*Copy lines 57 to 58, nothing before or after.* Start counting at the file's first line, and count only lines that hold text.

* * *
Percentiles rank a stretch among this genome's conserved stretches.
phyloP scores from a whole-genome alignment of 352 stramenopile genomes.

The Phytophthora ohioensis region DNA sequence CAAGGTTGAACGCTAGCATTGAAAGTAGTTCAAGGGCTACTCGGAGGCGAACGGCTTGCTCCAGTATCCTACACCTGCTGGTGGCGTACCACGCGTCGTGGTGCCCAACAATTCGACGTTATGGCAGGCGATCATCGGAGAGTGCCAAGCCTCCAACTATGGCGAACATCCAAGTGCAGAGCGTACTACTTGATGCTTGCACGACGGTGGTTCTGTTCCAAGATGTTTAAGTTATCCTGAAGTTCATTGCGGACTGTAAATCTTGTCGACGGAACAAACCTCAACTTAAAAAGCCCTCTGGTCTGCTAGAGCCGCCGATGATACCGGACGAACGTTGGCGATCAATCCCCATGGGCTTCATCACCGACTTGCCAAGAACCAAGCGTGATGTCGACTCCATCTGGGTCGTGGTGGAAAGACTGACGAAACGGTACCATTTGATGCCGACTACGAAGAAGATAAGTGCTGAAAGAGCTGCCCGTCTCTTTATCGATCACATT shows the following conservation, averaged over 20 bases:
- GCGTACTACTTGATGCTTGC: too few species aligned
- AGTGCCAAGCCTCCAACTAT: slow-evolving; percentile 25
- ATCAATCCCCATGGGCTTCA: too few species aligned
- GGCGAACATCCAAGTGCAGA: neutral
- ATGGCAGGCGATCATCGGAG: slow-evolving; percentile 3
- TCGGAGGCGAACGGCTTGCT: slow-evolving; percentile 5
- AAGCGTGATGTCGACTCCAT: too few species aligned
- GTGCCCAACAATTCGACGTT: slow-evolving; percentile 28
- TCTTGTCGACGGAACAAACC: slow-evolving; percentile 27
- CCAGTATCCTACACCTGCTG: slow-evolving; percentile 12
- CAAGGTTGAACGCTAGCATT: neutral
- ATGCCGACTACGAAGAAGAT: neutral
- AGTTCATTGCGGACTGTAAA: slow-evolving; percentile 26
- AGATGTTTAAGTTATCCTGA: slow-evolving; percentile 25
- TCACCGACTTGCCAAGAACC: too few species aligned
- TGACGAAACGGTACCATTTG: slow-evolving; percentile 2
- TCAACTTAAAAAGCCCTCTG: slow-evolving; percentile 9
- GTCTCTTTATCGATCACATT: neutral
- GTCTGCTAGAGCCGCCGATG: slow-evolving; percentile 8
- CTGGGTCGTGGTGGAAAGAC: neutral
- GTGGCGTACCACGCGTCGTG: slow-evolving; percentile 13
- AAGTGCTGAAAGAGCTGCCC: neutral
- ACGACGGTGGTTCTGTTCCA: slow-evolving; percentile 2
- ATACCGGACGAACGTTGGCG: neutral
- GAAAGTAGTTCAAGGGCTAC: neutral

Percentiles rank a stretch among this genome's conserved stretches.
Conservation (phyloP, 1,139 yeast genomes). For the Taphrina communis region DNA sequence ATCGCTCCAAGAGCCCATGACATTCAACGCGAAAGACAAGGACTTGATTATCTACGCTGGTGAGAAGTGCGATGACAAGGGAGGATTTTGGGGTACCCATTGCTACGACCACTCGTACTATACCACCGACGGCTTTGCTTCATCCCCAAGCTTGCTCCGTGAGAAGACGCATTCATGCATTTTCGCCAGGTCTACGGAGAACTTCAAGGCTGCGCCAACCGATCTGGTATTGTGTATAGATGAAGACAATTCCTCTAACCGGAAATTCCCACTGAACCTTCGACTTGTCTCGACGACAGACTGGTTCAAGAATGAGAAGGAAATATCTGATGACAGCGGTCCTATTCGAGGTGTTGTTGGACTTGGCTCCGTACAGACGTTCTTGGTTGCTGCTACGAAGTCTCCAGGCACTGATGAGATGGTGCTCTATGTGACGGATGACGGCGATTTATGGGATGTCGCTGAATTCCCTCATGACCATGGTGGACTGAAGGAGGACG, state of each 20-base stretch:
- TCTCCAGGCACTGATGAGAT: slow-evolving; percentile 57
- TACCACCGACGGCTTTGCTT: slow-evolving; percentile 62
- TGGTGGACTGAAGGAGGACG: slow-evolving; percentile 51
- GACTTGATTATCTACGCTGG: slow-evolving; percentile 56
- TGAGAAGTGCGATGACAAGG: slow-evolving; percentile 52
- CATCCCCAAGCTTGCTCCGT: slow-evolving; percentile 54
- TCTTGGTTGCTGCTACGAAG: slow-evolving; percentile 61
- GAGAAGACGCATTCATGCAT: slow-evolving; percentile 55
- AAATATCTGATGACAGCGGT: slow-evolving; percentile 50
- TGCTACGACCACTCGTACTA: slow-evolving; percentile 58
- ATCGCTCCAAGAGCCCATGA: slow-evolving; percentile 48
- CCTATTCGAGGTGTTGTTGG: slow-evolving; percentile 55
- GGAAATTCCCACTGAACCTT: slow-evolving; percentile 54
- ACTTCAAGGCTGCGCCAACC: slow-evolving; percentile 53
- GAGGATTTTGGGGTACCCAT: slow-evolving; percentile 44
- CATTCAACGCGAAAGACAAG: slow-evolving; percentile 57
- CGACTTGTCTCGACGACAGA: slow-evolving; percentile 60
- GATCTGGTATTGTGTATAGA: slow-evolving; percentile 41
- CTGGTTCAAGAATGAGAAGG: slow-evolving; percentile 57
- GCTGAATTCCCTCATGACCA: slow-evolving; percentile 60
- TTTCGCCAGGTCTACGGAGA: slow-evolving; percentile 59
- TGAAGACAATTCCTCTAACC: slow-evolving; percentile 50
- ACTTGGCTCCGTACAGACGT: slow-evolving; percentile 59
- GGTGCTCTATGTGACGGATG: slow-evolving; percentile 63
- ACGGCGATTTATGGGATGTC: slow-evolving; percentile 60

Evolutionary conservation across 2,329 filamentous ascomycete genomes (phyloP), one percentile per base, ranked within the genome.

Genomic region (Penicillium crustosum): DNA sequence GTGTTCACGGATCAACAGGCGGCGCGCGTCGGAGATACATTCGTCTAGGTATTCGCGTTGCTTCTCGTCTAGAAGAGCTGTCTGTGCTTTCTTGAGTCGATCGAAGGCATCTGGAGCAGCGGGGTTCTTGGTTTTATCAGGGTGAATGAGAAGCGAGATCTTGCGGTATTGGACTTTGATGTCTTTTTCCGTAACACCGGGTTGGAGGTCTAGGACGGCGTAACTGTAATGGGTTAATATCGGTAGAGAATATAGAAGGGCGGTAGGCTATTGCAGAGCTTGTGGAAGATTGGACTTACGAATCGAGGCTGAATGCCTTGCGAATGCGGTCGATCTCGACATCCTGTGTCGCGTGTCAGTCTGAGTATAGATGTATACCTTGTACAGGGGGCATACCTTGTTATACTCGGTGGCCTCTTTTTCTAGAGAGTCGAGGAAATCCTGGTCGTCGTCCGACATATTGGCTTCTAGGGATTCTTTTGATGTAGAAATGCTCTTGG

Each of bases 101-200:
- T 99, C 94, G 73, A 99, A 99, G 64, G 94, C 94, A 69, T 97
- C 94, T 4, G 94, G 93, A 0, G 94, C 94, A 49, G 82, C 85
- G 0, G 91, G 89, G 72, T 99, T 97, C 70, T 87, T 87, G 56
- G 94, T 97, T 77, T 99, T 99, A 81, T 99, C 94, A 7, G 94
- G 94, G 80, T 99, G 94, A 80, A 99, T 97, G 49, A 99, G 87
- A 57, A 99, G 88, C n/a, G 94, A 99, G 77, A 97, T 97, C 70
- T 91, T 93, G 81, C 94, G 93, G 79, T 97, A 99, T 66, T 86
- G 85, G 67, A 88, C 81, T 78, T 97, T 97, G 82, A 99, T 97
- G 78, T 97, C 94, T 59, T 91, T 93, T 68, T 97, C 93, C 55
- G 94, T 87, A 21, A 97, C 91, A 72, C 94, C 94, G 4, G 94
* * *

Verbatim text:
Genomic region (Penicillium crustosum): DNA sequence GTGTTCACGGATCAACAGGCGGCGCGCGTCGGAGATACATTCGTCTAGGTATTCGCGTTGCTTCTCGTCTAGAAGAGCTGTCTGTGCTTTCTTGAGTCGATCGAAGGCATCTGGAGCAGCGGGGTTCTTGGTTTTATCAGGGTGAATGAGAAGCGAGATCTTGCGGTATTGGACTTTGATGTCTTTTTCCGTAACACCGGGTTGGAGGTCTAGGACGGCGTAACTGTAATGGGTTAATATCGGTAGAGAATATAGAAGGGCGGTAGGCTATTGCAGAGCTTGTGGAAGATTGGACTTACGAATCGAGGCTGAATGCCTTGCGAATGCGGTCGATCTCGACATCCTGTGTCGCGTGTCAGTCTGAGTATAGATGTATACCTTGTACAGGGGGCATACCTTGTTATACTCGGTGGCCTCTTTTTCTAGAGAGTCGAGGAAATCCTGGTCGTCGTCCGACATATTGGCTTCTAGGGATTCTTTTGATGTAGAAATGCTCTTGG

Each of bases 101-200: